brooklyn bridge

Deciding to Respond… INSTEAD of React…

“We must accept finite disappointment, but never lose infinite hope.” —Dr. Martin Luther King Jr.

Doctors tell us that Responding is positive and Reacting is negative.

How do they tell us that?

I was sick awhile ago and I went in for a check up. My doctor sent me over to Walgreens to pick up my medication, but before I left the office she said, “Take the meds, see how you feel, and come back and see me in a couple days.”

I went back to the doctor and she said, “Oh no, your body is having a bad Reaction to the medicine.”

Needless to say, she prescribed something else.  Before I left the office she said, ““Take the meds, see how you feel, and come back and see me in a couple days.  If the reaction is bad again, don’t wait to come in, CALL ME ASAP!”

I went back in and she said, “Oh good, your body is Responding to the treatment.”

Responding is positive, Reacting is negative.

You are going to encounter disappointment along the way in life.

It does not matter how perfectly you run your life, how committed you stay to your goals, or what level of success you reach, you will at some time or another experience disappointment.

What you do need to do when this happens is deal with it well and Respond. How many people do you know who deal with disappointment well?

How do you personally deal with disappointment?

Do you get angry?


Do you blow it off as though nothing happened (which can potentially be as dangerous as the other options)?

The way in which you cope with disappointments is one of the defining factors in how you will do in life, and how well and how quickly you will achieve your goals.

Don’t wallow for too long.(a little wallowing is okay)

Don’t be angry forever. (a little righteous anger is okay)

But you can’t stay there long.

Be proactive.

Get back up and seek out new opportunities. Find a positive outlook on the turn of events.

Say this to yourself, “What if everything that has happened… has happened FOR me instead of TO me?”

Likewise, do not act as if nothing has happened.

Not properly assimilating a disappointment can leave it to fester, and affect you later on down the road.

Always take a moment to address what has happened.

Then allow yourself to proactively move forward.

Denial is one of the most effective ways to inflict harm on yourself and your progress.

Repression hurts and festers and leads to a system-wide infection.

Don’t brush aside your experience so effectively that you have never even processed it.

Remember, there are lessons there to learn, lessons that you can use down the road as you progress toward your goals.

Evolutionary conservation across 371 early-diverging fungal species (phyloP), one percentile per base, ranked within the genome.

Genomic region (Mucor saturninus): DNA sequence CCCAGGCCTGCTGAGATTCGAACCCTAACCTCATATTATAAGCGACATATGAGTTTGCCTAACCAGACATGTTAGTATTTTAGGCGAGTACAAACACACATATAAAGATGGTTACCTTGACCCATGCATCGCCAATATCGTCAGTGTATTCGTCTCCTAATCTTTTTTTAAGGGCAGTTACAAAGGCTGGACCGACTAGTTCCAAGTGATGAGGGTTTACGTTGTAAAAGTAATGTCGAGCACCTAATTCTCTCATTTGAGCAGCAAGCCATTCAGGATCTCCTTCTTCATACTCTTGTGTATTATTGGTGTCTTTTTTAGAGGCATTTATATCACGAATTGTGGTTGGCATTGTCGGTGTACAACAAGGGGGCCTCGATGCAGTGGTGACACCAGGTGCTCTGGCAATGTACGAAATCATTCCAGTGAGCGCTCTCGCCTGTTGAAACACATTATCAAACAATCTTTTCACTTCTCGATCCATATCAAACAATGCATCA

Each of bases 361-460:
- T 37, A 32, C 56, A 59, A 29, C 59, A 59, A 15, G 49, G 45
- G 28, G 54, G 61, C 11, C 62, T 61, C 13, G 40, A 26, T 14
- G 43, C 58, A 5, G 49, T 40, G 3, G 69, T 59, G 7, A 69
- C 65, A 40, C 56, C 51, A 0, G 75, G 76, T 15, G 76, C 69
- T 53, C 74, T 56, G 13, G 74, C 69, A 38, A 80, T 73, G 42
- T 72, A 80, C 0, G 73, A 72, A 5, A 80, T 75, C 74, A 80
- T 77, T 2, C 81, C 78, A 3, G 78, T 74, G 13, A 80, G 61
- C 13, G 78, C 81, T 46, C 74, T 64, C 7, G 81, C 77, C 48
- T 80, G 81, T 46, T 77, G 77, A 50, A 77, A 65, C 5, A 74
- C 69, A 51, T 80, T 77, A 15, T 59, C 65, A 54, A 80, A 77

There’s a very moving story around the construction of the Brooklyn Bridge.

It’s a true testament of how a dedicated, committed human spirit and mind can be.

The Brooklyn Bridge in New York City is an engineering feat, but it is also a feat of human potential.

A very ingenious engineer named John Roebling conceived the idea of the bridge.

A lot of other experts in his field tossed off his idea. They told him there was no way he would be able to build such an ambitious project with the technologies of the day.

Roebling was not about to be dissuaded from his dream.

He enlisted the help of his similarly innovative son, Washington, and set out to design, plan, build, and complete that engineering masterpiece.

They got the financing in place, got their permits and city paperwork taken care of, and hired a crew to begin construction.

Only a few months into the project, a truly disastrous event took place.

An on-site accident killed Roebling and left his son a quadriplegic with brain damage severe enough to prevent him from communicating with words.

Immediately, plans were made to scrap the project; how could that ambitious project continue without the only two people who really understood how to execute it?

The thing is, Washington was not down for the count—not by a long shot.”

Even though he lost his ability to move and communicate through the spoken word, Washington’s faculties were all still in place.

More importantly, his dream of building the bridge and his devotion to that dream had not faded.

So what did he do?

He engineered a new way to communicate.

In cooperation with his very patient and caring wife, Washington developed a system for communicating through finger taps.

An idea hit him as he lay in his hospital bed, and he developed a code for communication.

He literally tapped out instructions for the construction of the bridge and oversaw the entire project from his bed for thirteen more years.